Wednesday, May 3, 2017

  • News Wrap: Comey defends decision to disclose Clinton probe
    In our news wrap Wednesday, FBI Director James Comey spent hours before the Senate Judiciary Committee, rejecting criticism that he's mishandled investigations of Hillary Clinton and Donald Trump. Also, the U.S. House of Representatives approved a compromise bill to fund the government through September.
    Original Air Date: May 3, 2017
    Length: 558
    FBI Director James Comey is sworn in to testify before a Senate Judiciary Committee hearing on "Oversight of the Federal Bureau of Investigation" on Capitol Hill in Washington, U.S., May 3, 2017. REUTERS/Kevin Lamarque TPX IMAGES OF THE DAY - RTS14ZWC
  • How rape is used as a weapon in South Sudan's war
    Rape has become a tool of war in South Sudan, wielded against women of rival tribes. In partnership with the Pulitzer Center on Crisis Reporting, special correspondent Jane Ferguson reports from a camp for people fleeing ethnic violence where most women are rape survivors and they don’t dare leave because they fear they will be violently assaulted.
    Original Air Date: May 3, 2017
    Length: 344

Tuesday, May 2, 2017

  • PBS NewsHour full episode May 2, 2017
    PBS NewsHour full episode May 2, 2017
    Original Air Date: May 2, 2017
    Length: 3293
    FILE PHOTO: A combination of file photos showing Russian President Vladimir Putin at the Novo-Ogaryovo state residence outside Moscow, Russia, January 15, 2016 and U.S. President Donald Trump posing for a photo in New York City, U.S., May 17, 2016. REUTERS/Ivan Sekretarev/Pool/Lucas Jackson/File Photos TPX IMAGES OF THE DAY - RTS14Q0M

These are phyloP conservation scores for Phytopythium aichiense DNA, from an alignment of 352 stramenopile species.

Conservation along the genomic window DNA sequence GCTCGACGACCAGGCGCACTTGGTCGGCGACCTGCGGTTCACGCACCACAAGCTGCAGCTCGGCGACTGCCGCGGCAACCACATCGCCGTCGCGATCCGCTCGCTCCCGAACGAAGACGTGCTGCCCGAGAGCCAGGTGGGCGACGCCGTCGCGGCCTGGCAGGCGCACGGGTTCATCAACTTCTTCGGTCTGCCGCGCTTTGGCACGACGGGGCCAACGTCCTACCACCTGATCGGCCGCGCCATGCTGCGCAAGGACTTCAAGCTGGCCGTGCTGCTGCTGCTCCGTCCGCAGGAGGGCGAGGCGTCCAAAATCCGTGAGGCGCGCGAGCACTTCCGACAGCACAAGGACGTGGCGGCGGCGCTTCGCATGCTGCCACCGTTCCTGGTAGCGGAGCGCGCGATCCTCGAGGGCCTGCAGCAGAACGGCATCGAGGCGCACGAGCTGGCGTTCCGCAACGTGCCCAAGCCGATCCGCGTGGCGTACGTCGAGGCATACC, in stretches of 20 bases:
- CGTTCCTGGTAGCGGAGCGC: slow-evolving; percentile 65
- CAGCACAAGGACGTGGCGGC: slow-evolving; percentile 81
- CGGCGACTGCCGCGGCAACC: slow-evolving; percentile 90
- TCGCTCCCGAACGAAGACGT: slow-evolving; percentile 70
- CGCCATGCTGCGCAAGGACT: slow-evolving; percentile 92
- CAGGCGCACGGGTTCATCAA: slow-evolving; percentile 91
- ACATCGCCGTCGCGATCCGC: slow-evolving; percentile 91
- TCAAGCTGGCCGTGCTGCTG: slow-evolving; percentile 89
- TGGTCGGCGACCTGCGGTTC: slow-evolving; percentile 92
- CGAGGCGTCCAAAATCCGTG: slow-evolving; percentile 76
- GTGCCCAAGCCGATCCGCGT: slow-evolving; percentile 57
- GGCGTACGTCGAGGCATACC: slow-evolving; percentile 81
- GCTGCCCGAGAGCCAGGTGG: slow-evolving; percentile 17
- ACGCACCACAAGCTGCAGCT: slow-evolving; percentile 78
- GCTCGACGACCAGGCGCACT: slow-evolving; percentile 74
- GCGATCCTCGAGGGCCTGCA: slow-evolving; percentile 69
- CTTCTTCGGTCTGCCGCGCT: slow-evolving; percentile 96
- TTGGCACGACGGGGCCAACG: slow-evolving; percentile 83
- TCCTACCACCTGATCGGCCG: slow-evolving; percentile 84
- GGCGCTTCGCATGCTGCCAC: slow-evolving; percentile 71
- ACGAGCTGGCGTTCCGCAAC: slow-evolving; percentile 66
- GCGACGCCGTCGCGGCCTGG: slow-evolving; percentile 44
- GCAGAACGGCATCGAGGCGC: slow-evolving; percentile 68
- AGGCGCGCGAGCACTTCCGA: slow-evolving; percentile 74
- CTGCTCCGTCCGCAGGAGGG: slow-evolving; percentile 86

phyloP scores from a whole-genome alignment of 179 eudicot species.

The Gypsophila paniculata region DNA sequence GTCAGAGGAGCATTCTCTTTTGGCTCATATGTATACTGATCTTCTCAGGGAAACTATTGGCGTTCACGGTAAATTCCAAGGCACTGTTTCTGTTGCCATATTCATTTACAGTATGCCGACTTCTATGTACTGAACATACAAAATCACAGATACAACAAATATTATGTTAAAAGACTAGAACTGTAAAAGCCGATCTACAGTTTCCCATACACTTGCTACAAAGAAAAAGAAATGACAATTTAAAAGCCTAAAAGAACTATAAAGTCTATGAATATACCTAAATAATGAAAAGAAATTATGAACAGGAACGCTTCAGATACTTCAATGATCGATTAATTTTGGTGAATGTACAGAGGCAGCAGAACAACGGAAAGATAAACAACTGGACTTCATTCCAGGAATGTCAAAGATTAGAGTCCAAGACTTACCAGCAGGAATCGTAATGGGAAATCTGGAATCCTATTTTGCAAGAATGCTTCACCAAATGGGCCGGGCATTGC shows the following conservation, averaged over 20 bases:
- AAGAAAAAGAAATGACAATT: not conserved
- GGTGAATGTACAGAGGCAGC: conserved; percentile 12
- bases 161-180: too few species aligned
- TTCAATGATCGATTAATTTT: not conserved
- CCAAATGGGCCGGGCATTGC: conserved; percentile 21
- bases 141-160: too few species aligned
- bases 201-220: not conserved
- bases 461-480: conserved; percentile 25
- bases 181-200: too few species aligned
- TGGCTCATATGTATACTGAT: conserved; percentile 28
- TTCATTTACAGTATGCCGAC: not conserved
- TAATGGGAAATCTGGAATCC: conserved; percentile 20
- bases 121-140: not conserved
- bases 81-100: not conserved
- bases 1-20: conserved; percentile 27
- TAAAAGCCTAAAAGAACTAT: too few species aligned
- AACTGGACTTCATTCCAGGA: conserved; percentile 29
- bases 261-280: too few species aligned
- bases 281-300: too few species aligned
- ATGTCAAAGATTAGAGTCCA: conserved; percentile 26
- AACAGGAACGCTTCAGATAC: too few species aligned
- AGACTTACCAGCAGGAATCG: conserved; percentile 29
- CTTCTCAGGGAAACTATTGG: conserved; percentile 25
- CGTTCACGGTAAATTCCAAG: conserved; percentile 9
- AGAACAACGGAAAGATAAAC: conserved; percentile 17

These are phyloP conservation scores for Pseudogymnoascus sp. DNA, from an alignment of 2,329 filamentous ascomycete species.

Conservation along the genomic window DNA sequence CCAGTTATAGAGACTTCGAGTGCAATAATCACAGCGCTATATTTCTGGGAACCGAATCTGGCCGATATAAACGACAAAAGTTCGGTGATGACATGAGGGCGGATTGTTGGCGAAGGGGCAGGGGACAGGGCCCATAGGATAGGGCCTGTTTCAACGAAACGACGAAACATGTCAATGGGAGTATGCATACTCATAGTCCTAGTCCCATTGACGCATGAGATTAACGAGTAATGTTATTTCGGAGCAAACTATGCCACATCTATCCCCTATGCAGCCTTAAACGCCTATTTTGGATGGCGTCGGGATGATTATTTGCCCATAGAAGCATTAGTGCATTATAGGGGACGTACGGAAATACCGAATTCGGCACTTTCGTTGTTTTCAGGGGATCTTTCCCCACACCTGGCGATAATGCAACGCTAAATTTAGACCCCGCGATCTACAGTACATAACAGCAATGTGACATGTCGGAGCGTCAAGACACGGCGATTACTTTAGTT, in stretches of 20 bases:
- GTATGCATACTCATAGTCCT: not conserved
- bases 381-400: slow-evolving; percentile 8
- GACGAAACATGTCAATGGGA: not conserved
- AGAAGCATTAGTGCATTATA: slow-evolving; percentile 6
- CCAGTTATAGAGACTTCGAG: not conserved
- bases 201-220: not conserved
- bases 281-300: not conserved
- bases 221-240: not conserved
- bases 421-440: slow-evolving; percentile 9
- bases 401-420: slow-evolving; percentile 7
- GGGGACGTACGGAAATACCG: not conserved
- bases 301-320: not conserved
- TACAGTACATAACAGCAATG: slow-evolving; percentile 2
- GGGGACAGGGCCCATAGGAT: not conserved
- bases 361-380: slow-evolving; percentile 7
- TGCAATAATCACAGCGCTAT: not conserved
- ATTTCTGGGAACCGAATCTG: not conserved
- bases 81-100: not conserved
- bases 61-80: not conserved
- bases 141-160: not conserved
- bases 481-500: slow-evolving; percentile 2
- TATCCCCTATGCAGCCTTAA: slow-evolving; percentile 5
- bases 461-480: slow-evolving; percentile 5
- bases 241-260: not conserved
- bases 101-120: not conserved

FULL PROGRAM
    May 2, 2017
  • New Nixon biography reveals his 'most reprehensible' act
    In what ways is Richard Nixon still with us in our political culture? John Farrell, author of "Richard Nixon: The Life," joins Jeffrey Brown to discuss Nixon’s Dickensian childhood and how it influenced his polarized politics, his mix of idealism and inclination toward dark intrigue, as well as the revelation that Nixon helped sabotage the Paris peace talks to end the Vietnam War.
    Original Air Date: May 2, 2017
    Length: 0
    FILE PHOTO 9AUG74 - U.S. President Richard Nixon (L), listened to by First lady Pat Nixon and daughter Tricia Nixon (R), says goodbye to family and staff in the White House East Room on August 9, 1974. On Monday it will be 25 years since Nixon resigned his office, or "resigned in disgrace" as many of the news accounts would say, as it became clear the House of Representatives would impeach him for Watergate misdeeds and the Senate would follow by convicting him. In the quarter century since that day, historians, politicians and Nixon himself until he died on April 22, 1994, have argued his legacy and how his resignation -- the first by an American president -- changed the highest office in the land. - RTXJ4K6
  • The ripple effects of what Trump says and tweets
    President Trump has given a flurry of interviews in the past week and made a dizzying amount of news, offering controversial and sometimes contradictory comments on topics ranging from North Korea to the Civil War. Judy Woodruff tries parsing the president’s words with Lisa Desjardins, Yeganeh Torbati of Reuters and Julie Hirschfeld Davis of The New York Times.
    Original Air Date: May 2, 2017
    Length: 686